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Genetically-Modified Fruits, Pesticides, or Biocontrol?

Citrus greening is a bacterial disease originating from China that was brought to the Americas in 2004 (Byrne et al. 506). Ever since, it has affected orange trees across South America, eventually reaching the southeastern shores of the USA. This disease influences the trees from the roots, slowing down metabolism, and causing oranges to fade and become sour, completely removing them from food production.

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The disease is transferred by Asian citrus psyllid, which is a foreign and invasive group of insects. Citrus greening has been causing millions of dollars in damage and threatens the stability of citrus prices around the world. There are three popular approaches to solving the dilemma, which include the use of pesticides, natural predators of the Asian citrus psyllid, and genetic modification of citruses. Although each of these solutions has its strengths and weaknesses, genetic modification is the safest option available.

Genetic modification of fruits can be done to make them resistant to the citrus greening disease. This type of procedure involves combining the plant’s DNA with fragments of DNA of other plants and even animals to make them stronger. Despite the lack of complete scientific consensus over the past 20 years since the first use of GMO crops, overwhelming evidence demonstrates that they are safe for human and animal consumption (Lombard 10).

There are several opposing views to GMO, however. Hilbeck et al. claim that the main criticism of GMO foods is the lack of complete control and understanding behind GMO processes in relation to human consumption and long-term effects on human DNA (4). They describe the process of integration of new DNA into the existing plant as chaotic, with DNA cannons being used to bombard the surface area with foreign genetic material, until it sticks (Hilbeck et al. 5).

The method is prone to error and failure, as it often results in damaging of the structure and rising levels of toxicity. However, that argument does not endure competition with how standard selective breeding works. With that procedure, the recipient plant receives more than a single gene, some of which may be undesired (Fagan et al. 72). Humanity implemented this method for thousands of years, not only in agriculture and horticulture, but in animal husbandry as well.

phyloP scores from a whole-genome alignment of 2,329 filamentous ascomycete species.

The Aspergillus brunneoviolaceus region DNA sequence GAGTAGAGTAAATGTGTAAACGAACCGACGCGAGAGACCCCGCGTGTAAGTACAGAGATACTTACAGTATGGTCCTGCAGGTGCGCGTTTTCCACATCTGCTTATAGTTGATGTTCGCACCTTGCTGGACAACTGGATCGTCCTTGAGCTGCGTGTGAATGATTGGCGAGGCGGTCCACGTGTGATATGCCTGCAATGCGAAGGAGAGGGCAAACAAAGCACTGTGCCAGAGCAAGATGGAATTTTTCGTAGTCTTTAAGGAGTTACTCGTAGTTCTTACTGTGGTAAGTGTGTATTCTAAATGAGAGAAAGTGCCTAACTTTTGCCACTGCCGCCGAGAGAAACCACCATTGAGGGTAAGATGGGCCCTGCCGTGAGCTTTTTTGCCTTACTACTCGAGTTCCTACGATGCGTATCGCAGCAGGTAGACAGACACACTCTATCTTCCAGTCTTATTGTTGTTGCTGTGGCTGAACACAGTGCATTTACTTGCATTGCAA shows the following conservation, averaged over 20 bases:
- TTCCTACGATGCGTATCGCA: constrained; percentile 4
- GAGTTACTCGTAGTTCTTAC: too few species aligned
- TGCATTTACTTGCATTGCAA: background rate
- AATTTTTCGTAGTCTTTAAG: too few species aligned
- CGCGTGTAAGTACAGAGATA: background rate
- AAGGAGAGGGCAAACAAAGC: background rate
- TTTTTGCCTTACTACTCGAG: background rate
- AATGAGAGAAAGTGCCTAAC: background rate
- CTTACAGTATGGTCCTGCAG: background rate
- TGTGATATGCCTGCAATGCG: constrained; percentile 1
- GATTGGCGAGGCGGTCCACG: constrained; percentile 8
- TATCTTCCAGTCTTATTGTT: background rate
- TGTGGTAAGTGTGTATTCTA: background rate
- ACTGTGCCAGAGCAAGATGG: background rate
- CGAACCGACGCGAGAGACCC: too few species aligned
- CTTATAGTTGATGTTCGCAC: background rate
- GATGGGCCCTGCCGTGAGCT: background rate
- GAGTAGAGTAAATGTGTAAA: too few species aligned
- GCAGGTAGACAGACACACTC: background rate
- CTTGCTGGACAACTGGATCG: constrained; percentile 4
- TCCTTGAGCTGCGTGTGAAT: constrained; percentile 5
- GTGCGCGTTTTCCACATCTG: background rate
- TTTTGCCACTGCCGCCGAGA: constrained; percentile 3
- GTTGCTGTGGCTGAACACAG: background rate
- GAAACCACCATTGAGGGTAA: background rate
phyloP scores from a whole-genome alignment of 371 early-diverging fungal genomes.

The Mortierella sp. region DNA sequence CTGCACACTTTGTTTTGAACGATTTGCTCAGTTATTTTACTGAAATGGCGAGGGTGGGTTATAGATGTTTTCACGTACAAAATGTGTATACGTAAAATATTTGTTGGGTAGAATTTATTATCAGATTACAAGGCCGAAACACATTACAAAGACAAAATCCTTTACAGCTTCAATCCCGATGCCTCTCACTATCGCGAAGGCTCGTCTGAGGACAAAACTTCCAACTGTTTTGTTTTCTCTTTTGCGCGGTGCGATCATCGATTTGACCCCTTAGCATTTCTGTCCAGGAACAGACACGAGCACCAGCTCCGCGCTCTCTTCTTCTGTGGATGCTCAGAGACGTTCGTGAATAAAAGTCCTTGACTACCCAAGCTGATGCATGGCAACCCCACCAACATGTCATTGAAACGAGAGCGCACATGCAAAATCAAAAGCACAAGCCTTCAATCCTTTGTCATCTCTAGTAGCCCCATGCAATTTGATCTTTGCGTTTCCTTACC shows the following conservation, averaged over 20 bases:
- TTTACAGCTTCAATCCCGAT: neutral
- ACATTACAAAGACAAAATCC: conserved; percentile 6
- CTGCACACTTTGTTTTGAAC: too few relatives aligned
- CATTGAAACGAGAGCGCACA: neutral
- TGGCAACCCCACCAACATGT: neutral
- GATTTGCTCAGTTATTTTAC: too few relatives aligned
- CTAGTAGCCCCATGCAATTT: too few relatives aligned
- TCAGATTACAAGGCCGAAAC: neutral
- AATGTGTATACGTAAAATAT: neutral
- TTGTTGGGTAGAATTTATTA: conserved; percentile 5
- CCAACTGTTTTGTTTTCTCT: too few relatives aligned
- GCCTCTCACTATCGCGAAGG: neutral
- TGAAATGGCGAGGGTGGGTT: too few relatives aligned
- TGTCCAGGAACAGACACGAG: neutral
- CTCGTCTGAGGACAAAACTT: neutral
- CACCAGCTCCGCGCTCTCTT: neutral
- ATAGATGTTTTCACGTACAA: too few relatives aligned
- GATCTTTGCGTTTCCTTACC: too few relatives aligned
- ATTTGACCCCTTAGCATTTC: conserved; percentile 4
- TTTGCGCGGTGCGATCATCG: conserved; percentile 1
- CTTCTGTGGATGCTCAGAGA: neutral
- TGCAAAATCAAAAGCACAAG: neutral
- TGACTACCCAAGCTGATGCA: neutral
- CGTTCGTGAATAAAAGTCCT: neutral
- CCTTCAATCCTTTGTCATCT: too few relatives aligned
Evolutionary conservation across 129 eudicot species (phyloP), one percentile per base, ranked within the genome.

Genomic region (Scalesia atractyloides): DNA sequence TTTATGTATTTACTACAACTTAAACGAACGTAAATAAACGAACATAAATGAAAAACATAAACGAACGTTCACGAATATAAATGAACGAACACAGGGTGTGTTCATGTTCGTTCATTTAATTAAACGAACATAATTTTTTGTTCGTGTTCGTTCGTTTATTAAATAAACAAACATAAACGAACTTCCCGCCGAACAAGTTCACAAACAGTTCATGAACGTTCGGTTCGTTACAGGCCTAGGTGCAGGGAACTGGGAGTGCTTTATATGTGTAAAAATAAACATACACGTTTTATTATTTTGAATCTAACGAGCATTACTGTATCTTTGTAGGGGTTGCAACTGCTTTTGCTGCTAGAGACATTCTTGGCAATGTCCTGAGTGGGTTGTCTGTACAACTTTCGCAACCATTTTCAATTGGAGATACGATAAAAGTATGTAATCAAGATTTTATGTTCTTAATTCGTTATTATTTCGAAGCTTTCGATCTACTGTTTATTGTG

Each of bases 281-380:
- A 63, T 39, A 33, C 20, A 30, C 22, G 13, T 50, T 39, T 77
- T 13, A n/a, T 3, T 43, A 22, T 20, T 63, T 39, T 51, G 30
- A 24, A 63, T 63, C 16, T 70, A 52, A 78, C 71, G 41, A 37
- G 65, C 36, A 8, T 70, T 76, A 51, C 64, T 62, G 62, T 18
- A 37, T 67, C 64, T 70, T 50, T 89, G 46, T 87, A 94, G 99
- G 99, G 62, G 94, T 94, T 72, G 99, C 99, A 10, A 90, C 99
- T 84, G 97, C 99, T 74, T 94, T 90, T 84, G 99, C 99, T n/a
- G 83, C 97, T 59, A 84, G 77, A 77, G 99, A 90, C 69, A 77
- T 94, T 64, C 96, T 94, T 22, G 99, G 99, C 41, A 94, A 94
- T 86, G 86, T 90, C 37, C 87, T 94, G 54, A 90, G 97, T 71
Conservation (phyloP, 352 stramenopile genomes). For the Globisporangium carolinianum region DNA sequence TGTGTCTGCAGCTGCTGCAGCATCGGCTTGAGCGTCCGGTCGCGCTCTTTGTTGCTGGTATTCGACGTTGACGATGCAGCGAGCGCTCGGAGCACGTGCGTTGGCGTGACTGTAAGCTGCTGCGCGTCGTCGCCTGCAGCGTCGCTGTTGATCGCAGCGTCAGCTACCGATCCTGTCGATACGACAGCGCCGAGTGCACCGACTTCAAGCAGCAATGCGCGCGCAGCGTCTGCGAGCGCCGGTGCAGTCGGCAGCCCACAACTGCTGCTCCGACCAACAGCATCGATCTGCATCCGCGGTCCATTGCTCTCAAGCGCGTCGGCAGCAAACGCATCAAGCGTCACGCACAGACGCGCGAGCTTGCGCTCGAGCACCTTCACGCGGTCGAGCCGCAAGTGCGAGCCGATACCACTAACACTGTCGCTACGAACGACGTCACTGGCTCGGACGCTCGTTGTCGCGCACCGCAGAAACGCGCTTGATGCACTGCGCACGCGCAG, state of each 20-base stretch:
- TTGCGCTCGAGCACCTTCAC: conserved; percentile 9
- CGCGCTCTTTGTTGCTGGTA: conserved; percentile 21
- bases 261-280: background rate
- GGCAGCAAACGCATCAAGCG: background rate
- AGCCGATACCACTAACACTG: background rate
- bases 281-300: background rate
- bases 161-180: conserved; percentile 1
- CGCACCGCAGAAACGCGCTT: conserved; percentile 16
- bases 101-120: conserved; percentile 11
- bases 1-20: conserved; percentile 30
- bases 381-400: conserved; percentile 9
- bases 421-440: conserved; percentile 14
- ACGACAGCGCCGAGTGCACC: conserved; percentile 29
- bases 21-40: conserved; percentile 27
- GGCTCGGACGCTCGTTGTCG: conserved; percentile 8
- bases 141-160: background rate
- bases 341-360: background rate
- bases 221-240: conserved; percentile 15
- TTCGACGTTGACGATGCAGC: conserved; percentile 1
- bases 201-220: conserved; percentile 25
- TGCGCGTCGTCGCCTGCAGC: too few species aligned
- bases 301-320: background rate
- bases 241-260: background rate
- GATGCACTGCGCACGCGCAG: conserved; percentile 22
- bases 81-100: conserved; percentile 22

The GMO creation method, on the other hand, introduces a single desired gene while leaving the rest of the plant unaffected. Therefore, it is infinitely more controlled when compared to selective breeding, and much faster as well.

As for the long-term effects of the procedure, the potential dangers of such are significantly reduced by the present safety requirements to all GMO seeds being produced. Each new strain requires up to 13 years of testing before being released into production (Lombard 11). This is the reason why GMO products are very rare to find, as the amount of legalistic and safety control requirements represents the biased and perverse view of the practice. Thirteen years is enough time to spot any pathologies associated with the altered genetic structure of the plant or a fruit. Therefore, the argument against GMO safety is largely invalid.

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Based on the evaluation of the scientific evidence cited above, conclusions can be made that GMO products are the optimal choice in terms of economic viability, safety, and long-term agriculture. Whereas pesticides have numerous dangerous side effects and the potential for pollution, while foreign predators could destroy the entire local eco-system, GMO products have no such side effects. Their threats to long-term healthcare are based on suppositions and the potential lack of knowledge, rather than hard evidence.

Works Cited

Byrne, Frank J., et al. “Evaluation of Systemic Neonicotinoid Insecticides for the Management of the Asian Citrus Psyllid Diaphorina Citri on Containerized Citrus.” Pest Management Science, vol. 73, no. 3, 2017, pp. 506-514.

Fagan, John, et al. GMO Myths and Truths. Earth Open Source, 2015.

Hilbeck, Angelika, et al. “No Scientific Consensus on GMO Safety.” Environmental Sciences Europe, vol. 27, no. 4, 2015, pp. 1-6.

Lombard, Hans. “GM Foods Are Truly Safe.” Oilseeds Focus, vol. 2, no. 2, 2016, pp. 10-11.

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